I start this new year with an admission, which I hope you might applaud in the manner of a group therapy session: I’m Maddie, and I wear trousers with elasticated waistbands. I’ve simply never managed to be comfortable in actual trousers. Leggings, yes; tracksuit bottoms, natch. But actual fitted, designed trousers with buttons, a zip and proper seams? Definitely not.
I have a very bad history with trousers. I hate them; they seem to hate me in return. Shopping for them brings me out in a rage that ain’t pretty. And if I do actually buy any and get as far as wearing them, I become so uncomfortable I end up crying ginfully and ripping them off my poor compressed torso which sports the red marks left by buttons and bands that have dug into it all day.
Yes, I’m only 25 and I am already showing a preference for the elasticated waistband. And this is not some sort of ironic ‘young fogey’, geek-chic fashion statement – I don’t live in Shoreditch, you know – but rather a strategy that has come about by necessity and concern for my health: I physically can’t get through a day wearing any of the trousers that are on offer in shops these days. I can’t breathe properly in them, and I can’t sit down without them digging into my reproductive regions. I don’t care enough about fashion (I don’t actually care at all about fashion, truth be told) to give up my right to get through my life being able to breathe, eat, sit down, and one day bear children.
Modern trouser design shows a flagrant disregard for women’s real shapes, persisting in pushing the infuriating notion of the ‘hipster’ waistline, which fits and flatters precisely no woman who ever existed. The anger I experience as I shop for trousers – trying on pair after pair and going up and up and up the sizes, still not managing to get the blighters to go over my hips and actually do up without gaping at the back – is not caused by feeling bad about my own body, but by the outrage that the poxy shops are getting away with flogging us their stupid, unfeasible designs season after season.
I’ve given up attempting to align myself with any sort of retail-friendly dress size, because they’re all bollocks – especially with trousers and skirts and any item that has anything to do with the bottom area. I’m a completely different size from one idiotic shop to the next. Standing in front of a mirror in my birthday suit, I’m not unhappy with what I see; I’ve got some curvy bits and some bulgy bits, quite thin legs and a bit more going on in the upstairs area, but generally I don’t wince or weep or start thinking of drastic diet plans. All in all, I’d say I’m quite slender. This translates, ridiculously, as an 8 or an unfathomably vague ‘small’ in some shops, and a 12 or a ‘medium’ elsewhere. And that’s for the tops and shirts. For trousers, I’ve tried on anything from an 8 to a 14 and still not worked out what the hell my size is supposed to be and, no matter how many sizes I try, I still leave the changing room almost in tears and clawing about for the nearest cocktail.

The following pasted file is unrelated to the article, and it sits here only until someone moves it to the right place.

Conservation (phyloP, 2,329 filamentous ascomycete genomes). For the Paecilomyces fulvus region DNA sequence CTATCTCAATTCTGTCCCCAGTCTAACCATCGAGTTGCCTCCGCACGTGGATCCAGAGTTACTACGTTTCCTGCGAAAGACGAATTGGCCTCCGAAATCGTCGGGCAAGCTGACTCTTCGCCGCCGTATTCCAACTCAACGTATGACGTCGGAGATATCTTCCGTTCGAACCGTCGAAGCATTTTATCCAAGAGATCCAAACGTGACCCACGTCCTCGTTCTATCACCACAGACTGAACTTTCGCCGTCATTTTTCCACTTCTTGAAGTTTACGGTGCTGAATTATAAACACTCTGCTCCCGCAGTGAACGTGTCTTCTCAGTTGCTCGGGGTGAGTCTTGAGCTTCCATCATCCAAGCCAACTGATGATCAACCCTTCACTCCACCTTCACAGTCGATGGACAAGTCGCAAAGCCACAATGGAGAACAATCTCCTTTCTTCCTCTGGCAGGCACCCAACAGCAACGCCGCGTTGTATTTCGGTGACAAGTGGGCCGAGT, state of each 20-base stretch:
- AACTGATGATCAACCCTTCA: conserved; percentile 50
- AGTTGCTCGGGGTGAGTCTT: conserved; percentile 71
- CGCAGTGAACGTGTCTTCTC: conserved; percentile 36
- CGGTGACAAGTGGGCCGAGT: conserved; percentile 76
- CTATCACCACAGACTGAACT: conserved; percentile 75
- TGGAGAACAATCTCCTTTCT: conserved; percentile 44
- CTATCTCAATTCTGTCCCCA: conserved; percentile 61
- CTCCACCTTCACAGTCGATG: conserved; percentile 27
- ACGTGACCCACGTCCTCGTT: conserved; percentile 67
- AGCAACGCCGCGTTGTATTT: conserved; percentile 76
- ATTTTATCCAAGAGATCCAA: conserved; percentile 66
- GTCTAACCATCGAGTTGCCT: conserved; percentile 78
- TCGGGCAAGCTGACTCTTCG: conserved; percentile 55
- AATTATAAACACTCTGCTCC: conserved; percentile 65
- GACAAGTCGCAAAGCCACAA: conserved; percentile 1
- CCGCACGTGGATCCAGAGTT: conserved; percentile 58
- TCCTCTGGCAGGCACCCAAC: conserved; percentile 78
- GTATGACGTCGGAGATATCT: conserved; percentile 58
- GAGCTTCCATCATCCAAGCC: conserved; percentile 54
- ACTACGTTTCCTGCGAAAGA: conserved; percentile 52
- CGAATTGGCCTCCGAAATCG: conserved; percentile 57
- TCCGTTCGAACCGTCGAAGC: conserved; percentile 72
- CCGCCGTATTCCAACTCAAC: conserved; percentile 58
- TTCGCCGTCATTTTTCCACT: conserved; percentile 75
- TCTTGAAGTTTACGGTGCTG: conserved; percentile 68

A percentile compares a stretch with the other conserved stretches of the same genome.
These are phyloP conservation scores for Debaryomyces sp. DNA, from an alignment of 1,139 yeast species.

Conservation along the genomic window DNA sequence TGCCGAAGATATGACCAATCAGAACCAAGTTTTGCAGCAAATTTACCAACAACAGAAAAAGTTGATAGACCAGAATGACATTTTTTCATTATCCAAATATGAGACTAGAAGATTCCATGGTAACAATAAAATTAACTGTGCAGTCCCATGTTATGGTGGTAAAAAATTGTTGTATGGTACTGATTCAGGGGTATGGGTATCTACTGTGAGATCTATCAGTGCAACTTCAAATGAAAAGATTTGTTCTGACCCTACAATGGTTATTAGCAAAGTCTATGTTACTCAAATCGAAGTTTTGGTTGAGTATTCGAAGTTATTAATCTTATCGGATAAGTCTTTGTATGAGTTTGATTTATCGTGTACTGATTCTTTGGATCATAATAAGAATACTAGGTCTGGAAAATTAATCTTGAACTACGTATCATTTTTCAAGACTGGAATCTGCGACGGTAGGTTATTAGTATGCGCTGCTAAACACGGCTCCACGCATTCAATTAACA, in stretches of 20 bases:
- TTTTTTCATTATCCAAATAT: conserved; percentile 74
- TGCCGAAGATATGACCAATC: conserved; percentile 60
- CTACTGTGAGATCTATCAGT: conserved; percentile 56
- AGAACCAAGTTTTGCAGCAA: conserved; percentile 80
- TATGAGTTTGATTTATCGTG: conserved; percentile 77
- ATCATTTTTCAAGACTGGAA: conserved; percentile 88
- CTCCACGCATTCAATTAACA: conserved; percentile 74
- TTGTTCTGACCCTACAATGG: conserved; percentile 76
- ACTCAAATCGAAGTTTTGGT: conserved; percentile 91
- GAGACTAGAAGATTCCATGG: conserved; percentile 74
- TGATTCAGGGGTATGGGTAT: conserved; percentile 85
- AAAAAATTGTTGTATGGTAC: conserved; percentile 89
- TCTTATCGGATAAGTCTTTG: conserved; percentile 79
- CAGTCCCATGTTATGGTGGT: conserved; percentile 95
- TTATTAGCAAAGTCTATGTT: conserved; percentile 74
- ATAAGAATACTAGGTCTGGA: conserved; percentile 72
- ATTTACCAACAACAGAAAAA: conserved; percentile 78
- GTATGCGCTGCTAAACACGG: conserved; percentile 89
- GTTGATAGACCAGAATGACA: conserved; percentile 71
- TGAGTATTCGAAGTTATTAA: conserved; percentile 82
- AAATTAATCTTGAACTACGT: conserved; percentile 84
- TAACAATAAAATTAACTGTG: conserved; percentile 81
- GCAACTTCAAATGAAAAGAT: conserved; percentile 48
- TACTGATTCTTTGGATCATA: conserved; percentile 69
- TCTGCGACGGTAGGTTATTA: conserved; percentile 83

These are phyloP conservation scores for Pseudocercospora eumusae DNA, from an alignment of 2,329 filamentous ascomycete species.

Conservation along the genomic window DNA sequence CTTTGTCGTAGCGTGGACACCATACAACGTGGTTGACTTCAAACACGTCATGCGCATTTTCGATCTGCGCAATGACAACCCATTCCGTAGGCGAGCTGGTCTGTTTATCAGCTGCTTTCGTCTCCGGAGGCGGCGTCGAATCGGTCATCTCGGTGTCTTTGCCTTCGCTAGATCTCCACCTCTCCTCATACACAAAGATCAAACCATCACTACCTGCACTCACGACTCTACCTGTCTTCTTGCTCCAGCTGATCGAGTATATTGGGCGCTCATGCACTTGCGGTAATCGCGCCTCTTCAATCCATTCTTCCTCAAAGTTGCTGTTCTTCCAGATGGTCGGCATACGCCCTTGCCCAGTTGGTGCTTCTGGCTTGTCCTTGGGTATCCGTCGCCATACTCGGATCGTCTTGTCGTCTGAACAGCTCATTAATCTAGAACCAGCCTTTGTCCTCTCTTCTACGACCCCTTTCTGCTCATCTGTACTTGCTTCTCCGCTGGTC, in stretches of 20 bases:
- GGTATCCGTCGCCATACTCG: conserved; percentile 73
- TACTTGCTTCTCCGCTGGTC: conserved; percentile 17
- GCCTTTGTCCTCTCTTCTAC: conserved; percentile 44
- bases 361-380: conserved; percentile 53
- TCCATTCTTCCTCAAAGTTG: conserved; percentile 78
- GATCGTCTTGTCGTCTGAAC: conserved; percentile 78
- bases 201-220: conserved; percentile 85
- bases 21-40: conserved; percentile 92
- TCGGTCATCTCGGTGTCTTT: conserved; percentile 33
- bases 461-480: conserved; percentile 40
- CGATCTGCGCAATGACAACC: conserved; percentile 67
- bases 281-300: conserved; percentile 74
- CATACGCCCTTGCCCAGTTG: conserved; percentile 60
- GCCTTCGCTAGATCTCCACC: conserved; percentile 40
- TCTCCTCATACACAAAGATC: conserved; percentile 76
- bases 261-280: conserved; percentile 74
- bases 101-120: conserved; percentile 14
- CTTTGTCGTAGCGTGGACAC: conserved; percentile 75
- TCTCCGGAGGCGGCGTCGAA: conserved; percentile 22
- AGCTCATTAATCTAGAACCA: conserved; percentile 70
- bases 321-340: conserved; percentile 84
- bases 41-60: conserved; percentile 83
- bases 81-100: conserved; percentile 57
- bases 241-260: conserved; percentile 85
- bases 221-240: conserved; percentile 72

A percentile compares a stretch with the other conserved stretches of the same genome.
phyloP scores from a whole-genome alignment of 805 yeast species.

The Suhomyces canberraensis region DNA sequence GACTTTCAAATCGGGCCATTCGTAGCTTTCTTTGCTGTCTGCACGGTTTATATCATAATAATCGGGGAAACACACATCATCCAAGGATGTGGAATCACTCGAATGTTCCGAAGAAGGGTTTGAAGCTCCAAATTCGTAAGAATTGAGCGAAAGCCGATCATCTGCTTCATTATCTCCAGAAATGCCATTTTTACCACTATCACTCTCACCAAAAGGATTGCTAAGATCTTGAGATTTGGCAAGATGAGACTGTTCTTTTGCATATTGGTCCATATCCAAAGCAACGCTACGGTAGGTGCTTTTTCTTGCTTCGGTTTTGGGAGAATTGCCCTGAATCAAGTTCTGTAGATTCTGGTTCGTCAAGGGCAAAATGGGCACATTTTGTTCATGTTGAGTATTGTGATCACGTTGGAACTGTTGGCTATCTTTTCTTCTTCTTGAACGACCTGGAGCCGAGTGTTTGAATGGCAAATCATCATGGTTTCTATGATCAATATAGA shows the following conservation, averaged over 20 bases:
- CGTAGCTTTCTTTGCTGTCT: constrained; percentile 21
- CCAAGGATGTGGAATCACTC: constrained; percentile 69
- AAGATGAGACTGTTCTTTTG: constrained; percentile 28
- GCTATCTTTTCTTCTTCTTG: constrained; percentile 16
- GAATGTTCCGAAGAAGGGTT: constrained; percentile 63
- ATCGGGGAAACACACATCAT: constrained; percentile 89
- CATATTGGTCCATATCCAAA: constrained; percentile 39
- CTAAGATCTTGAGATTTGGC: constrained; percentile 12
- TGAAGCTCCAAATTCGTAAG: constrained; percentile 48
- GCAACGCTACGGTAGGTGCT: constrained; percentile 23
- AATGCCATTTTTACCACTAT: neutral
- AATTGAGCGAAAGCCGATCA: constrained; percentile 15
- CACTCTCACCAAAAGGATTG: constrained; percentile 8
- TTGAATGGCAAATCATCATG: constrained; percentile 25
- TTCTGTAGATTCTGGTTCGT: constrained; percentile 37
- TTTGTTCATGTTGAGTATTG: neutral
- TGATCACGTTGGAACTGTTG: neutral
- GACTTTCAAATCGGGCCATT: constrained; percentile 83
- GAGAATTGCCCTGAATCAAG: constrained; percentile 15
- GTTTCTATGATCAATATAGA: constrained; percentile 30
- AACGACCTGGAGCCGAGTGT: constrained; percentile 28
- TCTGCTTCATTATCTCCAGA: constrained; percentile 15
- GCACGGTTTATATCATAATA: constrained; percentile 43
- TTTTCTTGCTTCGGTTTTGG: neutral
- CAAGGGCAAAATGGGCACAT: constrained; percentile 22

When are shops, or designers, or buyers, or whoever is responsible for these matters, going to change the sodding record and try something new for us – something that allows for the fact that a woman has an actual stomach, some hips and a reasonable desire not to reveal her underwear every time she sits down? Until that happens, I’m left with no option, if I want to preserve my dignity, my ability to breathe, and my fertility potential, other than schlumping around in leggings with elasticated waistbands. Here’s another admission for 2011: I’m Maddie, and I think modern trouser design for women is a load of tosh. Read more by Maddie.